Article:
|Source: YouGov Brandindex. Brandindex rankings for 2016 for Hong Kong.|
The YouGov Brandindex rankings for 2016 are now available for Hong Kong and show a strong preference for retail brands. Hong Kong is a recent new addition to BrandIndex, tracking brands since first half of 2016, and currently tracks over 200 brands. Retailer Mannings is in top place, followed by fashion brands Nike and Uniqlo. Adidas and Rolex are also in the top 10 list, while Mannings competitor Watsons rounds out the list.
Brands were rated using BrandIndex’s Buzz score* which asks respondents, “If you've heard anything about the brand in the last two weeks, through advertising, news or word of mouth, was it positive or negative?”
Other results include:
+Hong Kong Broadband Network Limited, NOW TV and HKTV were the top three brands for the broadband and pay TV plaforms category.
+For TV channels, Discovery, BBC and CNN had the highest scores.
+When it came to mobile service providers csl, SmarTone and 1010 were the top three.
+For cosmetics, Shiseido, Estee Lauder and Shu Uemura made the cut.
+Personal care brands Oral-B, Sensodyne and Mentholatum were favourites. Personal care retailers had their own rankings, with Mannings, Watsons and Sasa in the lead.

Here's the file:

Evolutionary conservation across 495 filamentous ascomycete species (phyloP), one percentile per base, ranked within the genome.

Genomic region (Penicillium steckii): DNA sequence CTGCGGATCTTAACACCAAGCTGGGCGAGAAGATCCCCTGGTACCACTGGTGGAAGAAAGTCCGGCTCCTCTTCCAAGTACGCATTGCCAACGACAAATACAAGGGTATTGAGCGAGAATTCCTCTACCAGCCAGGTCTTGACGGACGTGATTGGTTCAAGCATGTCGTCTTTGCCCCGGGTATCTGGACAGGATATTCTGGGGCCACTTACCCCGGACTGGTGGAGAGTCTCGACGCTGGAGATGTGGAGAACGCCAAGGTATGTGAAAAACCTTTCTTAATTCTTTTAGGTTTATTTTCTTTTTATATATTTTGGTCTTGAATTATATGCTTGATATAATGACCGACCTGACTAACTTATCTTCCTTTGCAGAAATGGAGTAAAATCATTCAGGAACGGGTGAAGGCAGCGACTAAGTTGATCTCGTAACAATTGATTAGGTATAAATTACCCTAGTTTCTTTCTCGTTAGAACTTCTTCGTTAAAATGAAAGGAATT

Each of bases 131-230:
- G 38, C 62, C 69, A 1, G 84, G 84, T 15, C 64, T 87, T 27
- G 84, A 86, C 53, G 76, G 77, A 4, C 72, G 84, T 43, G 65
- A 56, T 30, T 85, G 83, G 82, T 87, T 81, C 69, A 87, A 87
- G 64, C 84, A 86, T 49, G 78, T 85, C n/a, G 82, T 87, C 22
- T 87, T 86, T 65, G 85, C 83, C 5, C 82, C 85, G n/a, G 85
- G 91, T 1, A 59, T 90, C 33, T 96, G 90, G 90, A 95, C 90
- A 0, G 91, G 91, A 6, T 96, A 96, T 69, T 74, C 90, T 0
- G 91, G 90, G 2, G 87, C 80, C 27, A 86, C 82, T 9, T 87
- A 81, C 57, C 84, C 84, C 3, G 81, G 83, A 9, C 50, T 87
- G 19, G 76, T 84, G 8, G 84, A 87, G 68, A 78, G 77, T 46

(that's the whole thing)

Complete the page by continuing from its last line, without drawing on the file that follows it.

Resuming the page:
+Luxury fashion was dominated by Rolex, Chanel, and Cartier. Chanel was also in the top three for mainland China. Mainstream and athletic fashion had Nike, Uniqlo and Adidas in the top three places. Nike and Adidas were also in the top three in China.
+Three financial categories were tracked for Hong Kong. For banking, Hang Seng Bank, HSBC and Bank of China were in the lead. In insurance AIA, Manulife and Prudential took top billing. For payment systems Visa, Octopus Card and PayPal were viewed the most positively.
+There are also three sets of travel rankings, for airlines (Singapore Airlines, Emirates and Hong Kong Airlines), hotels (Four Seasons, Shangri-la, and Intercontinental) and travel aggregators (trivago, Hotels.com, and Expedia).
*All Buzz scores listed have been rounded to a single decimal place; additional precision was used internally to assign ranks.